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Dec 16, 2011

New welding school aims to produce skilled artisans

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Construction|Engineering|Africa|CoAL|Coal-fired Power Station|Eskom|Fabrication|Mining|Nuclear|Petrochemicals|Pipe|Projects|Safety|Training|Welding|Africa|Equipment|Manufacturing|Nuclear|Oil And Gas|Petrochemicals|Environmental|Power|Pipe|Proximity
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Construction group Aveng Grinaker-LTA has unveiled its first response to the National Development Plan’s call for all sectors of society to mobilise around a national vision to create 11-million jobs by 2030 by investing in a new welding school, located at its Vanderbijlpark premises. The school is aimed at dealing with the critical skills shortage in the welding discipline and eliminating the need to import these skills.

Aveng Grinaker-LTA MD Grahame McCaig said: “There is currently a dire shortage of skills in South Africa’s mechanical and piping construction industry, and we are forecasting a further significant deficit of skills in this field. The skills shortage in the welding discipline is currently the most pressing issue. Further, we are facing low levels of productivity and the quality of the welding output needs to be improved.”

McCaig added that this forecast was based on future capital projects planned for South Africa, including State-owned power utility Eskom’s coal-fired power plants, nuclear projects, petrochemicals giant Sasol’s upgrades and environmental projects, national oil company PetroSA’s Mthombo refinery and various mining plants.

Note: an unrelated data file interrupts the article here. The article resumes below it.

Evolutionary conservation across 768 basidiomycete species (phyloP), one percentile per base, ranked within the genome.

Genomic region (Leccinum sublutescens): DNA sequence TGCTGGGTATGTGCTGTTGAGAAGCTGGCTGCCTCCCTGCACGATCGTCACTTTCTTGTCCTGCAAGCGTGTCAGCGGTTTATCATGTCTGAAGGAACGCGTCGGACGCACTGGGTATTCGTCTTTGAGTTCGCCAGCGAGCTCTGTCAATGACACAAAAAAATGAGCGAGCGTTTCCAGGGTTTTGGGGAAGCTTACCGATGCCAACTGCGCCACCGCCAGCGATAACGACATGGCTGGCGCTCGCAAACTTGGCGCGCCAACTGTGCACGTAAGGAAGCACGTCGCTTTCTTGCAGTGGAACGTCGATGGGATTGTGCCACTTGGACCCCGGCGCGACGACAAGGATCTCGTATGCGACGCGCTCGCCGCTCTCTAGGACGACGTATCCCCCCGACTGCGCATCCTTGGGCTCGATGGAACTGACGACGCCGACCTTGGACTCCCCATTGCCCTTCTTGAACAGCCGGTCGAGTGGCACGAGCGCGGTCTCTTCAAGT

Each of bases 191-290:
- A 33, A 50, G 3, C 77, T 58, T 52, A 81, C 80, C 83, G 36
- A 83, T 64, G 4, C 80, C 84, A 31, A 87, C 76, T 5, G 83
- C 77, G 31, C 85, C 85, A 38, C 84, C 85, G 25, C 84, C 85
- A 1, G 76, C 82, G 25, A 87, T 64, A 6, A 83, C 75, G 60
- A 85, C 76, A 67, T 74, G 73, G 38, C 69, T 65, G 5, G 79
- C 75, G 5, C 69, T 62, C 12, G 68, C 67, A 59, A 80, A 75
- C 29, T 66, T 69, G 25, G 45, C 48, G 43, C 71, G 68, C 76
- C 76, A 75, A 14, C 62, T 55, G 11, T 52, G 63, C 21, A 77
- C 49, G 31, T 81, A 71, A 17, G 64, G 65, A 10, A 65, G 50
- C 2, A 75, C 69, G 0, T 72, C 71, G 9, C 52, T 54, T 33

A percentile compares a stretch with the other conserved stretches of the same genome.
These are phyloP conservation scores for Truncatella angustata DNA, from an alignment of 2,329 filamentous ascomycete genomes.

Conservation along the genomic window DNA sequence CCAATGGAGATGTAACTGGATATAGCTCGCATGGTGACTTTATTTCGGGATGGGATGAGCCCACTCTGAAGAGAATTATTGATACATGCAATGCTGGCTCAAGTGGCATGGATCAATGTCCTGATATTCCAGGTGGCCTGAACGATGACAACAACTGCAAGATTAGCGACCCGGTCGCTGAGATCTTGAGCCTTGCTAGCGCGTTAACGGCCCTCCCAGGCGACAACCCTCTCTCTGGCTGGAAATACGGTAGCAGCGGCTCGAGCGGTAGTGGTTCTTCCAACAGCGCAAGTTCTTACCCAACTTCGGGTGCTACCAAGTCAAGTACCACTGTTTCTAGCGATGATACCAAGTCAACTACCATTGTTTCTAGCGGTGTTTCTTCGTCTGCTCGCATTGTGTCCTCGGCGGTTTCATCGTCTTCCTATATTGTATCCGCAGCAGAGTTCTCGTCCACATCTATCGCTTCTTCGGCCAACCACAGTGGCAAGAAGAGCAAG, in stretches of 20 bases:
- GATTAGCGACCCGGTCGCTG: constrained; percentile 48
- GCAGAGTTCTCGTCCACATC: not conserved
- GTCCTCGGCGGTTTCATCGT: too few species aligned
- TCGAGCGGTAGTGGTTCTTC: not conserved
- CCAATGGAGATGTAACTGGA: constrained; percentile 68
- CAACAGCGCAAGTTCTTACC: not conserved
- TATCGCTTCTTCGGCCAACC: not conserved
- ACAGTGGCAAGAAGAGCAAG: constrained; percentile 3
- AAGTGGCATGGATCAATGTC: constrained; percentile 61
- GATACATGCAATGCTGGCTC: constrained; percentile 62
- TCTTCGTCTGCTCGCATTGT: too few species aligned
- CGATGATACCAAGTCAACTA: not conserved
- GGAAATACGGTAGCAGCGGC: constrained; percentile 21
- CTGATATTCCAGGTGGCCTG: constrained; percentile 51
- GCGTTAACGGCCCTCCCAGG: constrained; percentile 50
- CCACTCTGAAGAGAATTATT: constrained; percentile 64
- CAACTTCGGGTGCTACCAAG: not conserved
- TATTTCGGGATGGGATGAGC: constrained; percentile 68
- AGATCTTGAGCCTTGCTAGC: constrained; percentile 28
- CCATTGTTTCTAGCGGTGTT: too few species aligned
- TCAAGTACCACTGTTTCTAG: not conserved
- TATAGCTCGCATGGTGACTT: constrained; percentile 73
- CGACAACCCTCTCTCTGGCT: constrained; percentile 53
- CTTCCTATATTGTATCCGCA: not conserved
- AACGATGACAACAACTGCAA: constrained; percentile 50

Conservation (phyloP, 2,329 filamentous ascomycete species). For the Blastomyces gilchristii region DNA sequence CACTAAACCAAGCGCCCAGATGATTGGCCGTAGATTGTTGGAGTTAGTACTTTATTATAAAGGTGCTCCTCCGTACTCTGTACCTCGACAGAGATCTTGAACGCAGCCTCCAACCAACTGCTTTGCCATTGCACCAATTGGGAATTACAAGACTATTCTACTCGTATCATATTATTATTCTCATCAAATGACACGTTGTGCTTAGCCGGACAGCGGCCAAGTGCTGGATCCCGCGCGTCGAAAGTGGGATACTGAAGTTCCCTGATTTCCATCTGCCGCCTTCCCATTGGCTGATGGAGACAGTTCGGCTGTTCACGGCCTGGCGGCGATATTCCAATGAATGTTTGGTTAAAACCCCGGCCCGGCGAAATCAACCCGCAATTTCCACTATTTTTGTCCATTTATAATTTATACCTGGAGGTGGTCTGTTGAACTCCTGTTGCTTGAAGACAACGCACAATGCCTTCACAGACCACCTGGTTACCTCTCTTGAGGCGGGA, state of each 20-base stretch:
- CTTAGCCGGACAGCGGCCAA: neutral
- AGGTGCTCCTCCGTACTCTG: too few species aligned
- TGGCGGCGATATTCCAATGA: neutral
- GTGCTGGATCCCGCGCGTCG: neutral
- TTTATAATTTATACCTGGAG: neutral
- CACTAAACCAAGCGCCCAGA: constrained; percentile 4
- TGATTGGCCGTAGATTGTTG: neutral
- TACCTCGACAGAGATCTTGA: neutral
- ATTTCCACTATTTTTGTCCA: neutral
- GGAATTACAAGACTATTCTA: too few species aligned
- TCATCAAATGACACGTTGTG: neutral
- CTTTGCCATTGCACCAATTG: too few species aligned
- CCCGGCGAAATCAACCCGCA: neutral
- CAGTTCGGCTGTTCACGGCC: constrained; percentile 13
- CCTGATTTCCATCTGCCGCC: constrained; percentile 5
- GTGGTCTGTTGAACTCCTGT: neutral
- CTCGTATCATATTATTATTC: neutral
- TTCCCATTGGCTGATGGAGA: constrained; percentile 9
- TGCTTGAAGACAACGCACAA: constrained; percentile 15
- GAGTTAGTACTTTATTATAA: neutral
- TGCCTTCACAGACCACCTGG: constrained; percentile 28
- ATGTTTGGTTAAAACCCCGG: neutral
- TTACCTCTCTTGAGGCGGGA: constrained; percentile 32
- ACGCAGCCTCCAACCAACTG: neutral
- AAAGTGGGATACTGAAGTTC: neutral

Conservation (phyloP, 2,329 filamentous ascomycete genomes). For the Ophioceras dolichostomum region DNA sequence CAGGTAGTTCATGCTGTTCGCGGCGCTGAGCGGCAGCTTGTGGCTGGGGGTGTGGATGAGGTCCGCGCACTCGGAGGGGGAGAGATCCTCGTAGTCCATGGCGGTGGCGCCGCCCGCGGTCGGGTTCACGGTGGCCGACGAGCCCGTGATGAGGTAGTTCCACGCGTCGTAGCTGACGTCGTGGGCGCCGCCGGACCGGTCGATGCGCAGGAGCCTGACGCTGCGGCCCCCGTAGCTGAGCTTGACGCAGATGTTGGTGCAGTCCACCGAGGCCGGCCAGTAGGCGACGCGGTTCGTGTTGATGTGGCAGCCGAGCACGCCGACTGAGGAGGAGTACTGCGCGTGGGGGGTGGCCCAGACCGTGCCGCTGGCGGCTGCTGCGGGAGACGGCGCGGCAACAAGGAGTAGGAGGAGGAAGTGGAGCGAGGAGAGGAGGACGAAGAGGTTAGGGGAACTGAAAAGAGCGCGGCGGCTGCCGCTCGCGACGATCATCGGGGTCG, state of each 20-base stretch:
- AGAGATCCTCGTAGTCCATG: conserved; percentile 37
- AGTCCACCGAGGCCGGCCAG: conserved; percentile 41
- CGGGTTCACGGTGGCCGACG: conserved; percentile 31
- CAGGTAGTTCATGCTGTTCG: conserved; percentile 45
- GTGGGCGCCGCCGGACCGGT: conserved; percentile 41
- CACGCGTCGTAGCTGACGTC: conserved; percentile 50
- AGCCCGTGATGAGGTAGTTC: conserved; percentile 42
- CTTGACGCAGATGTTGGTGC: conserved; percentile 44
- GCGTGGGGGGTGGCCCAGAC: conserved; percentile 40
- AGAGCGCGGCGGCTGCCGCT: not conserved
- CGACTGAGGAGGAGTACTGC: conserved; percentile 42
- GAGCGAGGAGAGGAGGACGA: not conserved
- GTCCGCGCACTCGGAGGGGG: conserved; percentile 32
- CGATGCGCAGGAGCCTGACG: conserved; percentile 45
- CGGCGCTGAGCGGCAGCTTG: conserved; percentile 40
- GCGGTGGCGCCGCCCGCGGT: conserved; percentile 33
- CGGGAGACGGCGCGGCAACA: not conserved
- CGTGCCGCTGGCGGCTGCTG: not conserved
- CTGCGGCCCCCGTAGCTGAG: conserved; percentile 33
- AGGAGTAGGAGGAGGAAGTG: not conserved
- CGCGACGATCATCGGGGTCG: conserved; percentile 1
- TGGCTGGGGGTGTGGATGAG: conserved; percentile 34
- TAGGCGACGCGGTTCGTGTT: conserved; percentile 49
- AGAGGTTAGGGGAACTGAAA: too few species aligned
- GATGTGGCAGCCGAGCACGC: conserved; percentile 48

Being one of the largest mechanical construction companies working in the oil and gas sector in South Africa, the company was driven by the current skills deficit as a factor in its decision to open a 50-training-bay welding school, besides other reasons. Its initial target is to train 300 pipe-coded welders.

McCaig told Engineering News that there was a need to improve the skills of welders as well as their productivity and effi- ciency, and to ensure that they adhered to the safety standards of the industry.

“The programme will start at the end of January 2012 and there are two courses offered: one for new intakes and the other for company employees already identified as having the basic skills and needing to qualify and improve their welding skills. New entrants will be new employees coming into the company as trainees,” said McCaig.

Also speaking at the opening ceremony of the welding school, South African petrochemi- cals group Sasol Synfuels MD Stephan Schoeman told Engineering News that the company spends significant sums of money on projects each year and it intends to spend about R40-billion over the next three years.

McCaig argued that skills transfer and training should be a collective effort from industry roleplayers as, in the long term, it would affect the quality of skilled personnel working on signifi- cant projects and also encourage a culture of skills training in future.

Aveng Grinaker-LTA’s Vanderbijlpark facility boasts a pipe spool fabrication shop which, McCaig said, makes it the ideal place to train welders. “

We seek to replicate the training model used in areas such as Saldanha, where we are currently establishing a pressure vessel manufacturing facility with process equipment manufacturer KNM, of Malaysia, as well as Coega, Durban, Witbank and Lephalale, within close proximity to Eskom’s Medupi coal-fired power station,” he said.

The initial focus of the new school is the welding trade. Going forward, Aveng Grinaker-LTA is looking to go into partnership with indus- try and government to enable the extension of training to other trades, such as boilermaking, pipe fitting, rigging and electrical.

Edited by: Martin Zhuwakinyu
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